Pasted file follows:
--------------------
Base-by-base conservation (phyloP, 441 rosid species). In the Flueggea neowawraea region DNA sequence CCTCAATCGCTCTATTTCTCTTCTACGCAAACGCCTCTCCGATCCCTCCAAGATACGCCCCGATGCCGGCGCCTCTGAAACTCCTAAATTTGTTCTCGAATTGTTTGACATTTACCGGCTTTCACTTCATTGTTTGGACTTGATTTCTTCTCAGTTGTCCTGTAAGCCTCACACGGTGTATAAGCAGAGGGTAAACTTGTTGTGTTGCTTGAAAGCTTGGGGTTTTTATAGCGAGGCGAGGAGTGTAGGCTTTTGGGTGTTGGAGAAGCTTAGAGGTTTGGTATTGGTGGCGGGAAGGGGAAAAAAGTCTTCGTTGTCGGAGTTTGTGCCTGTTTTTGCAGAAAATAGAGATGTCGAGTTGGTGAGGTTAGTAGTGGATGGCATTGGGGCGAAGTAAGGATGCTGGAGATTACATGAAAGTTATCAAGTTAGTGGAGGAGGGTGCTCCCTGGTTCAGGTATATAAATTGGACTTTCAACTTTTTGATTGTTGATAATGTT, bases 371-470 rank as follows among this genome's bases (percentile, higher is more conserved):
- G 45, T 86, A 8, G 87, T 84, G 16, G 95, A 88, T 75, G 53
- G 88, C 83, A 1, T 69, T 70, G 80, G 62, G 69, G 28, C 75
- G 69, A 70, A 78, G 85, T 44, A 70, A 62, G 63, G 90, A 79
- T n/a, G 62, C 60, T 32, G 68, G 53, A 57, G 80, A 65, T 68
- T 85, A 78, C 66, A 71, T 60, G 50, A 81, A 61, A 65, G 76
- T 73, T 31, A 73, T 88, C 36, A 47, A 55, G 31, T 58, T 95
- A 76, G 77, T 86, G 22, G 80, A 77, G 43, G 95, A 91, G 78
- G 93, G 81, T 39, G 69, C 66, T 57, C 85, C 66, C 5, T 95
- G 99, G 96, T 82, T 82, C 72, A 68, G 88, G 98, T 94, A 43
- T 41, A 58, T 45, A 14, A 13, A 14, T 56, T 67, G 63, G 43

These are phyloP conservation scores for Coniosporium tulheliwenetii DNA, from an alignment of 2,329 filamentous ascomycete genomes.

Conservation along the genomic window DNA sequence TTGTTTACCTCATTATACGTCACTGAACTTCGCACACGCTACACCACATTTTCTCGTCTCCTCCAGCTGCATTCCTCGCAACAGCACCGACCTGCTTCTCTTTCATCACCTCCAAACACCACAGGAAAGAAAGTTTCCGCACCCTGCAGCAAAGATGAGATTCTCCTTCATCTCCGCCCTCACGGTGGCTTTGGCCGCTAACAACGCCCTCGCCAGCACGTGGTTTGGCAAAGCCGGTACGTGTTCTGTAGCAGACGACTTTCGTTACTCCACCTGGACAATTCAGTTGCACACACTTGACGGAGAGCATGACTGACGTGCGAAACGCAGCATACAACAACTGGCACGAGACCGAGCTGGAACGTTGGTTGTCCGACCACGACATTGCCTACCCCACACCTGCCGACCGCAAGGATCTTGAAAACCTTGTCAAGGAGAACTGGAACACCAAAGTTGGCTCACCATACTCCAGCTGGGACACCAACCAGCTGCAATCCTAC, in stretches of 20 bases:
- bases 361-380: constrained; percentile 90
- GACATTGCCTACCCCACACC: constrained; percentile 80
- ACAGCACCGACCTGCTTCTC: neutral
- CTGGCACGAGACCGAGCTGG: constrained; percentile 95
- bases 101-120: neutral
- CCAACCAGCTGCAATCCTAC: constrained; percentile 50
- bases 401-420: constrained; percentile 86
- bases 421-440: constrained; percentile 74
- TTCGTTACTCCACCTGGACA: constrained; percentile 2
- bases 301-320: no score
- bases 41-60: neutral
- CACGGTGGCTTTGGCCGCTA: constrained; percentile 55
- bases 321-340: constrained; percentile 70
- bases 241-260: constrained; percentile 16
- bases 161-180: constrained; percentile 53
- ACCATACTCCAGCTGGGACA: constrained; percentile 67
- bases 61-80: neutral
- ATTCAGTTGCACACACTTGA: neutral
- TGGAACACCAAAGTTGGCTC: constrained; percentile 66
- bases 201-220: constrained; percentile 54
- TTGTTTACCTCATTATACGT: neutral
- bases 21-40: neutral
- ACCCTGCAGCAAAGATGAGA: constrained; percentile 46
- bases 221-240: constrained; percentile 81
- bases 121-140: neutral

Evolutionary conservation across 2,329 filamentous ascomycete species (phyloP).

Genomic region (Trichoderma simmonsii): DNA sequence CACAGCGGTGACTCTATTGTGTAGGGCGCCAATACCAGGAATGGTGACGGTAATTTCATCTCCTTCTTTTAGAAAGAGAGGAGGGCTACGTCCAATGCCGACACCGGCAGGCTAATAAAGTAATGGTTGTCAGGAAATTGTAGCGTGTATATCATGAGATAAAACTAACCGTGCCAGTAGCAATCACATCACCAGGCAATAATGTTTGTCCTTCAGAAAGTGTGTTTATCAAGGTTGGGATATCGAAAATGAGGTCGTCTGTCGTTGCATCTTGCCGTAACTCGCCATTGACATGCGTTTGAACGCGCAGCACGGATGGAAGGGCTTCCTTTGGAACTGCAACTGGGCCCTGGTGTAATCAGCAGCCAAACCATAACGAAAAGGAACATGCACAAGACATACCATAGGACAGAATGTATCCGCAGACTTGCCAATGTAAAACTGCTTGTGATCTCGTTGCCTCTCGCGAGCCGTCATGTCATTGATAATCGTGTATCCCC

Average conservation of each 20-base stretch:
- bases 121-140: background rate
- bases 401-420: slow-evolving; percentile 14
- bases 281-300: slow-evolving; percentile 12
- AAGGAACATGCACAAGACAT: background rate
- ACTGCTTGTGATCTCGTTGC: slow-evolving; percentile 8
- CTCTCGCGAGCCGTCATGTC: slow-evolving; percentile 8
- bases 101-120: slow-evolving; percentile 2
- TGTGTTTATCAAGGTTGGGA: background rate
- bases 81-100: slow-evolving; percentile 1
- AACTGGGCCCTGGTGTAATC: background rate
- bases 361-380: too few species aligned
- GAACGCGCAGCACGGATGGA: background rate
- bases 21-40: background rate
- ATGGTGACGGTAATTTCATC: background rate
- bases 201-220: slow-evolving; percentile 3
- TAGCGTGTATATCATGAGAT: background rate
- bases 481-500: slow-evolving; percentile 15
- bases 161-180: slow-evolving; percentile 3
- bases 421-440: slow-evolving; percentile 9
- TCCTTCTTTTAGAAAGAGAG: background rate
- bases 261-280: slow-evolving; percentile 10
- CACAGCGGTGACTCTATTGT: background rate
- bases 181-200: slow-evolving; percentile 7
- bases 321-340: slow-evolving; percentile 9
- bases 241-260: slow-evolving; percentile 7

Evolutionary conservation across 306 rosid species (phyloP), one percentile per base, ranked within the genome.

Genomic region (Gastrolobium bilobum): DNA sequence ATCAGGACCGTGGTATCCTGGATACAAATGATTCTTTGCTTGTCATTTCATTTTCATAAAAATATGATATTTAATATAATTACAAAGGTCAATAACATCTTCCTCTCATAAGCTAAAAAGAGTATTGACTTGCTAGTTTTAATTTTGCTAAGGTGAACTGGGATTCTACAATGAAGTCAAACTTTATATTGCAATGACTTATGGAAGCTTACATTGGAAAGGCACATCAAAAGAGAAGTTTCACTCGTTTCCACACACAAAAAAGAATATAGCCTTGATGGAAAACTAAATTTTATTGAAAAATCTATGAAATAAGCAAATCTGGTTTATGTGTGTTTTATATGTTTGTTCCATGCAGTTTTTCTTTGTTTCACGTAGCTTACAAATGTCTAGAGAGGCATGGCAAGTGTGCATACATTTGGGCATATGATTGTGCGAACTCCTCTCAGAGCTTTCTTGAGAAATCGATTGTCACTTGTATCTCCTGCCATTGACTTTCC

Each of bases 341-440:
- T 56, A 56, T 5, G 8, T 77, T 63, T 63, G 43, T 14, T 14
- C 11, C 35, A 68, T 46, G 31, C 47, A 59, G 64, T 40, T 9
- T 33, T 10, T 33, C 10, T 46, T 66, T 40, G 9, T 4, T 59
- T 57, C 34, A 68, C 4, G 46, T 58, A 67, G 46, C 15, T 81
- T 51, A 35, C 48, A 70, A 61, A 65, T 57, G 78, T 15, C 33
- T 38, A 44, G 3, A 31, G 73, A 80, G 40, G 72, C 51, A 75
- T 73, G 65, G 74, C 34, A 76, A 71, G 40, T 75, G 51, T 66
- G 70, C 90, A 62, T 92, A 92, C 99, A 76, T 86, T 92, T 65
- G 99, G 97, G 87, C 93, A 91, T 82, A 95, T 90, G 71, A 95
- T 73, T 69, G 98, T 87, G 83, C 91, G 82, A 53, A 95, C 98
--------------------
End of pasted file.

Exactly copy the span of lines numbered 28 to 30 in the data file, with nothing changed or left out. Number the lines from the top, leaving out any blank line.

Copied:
- bases 161-180: constrained; percentile 53
- ACCATACTCCAGCTGGGACA: constrained; percentile 67
- bases 61-80: neutral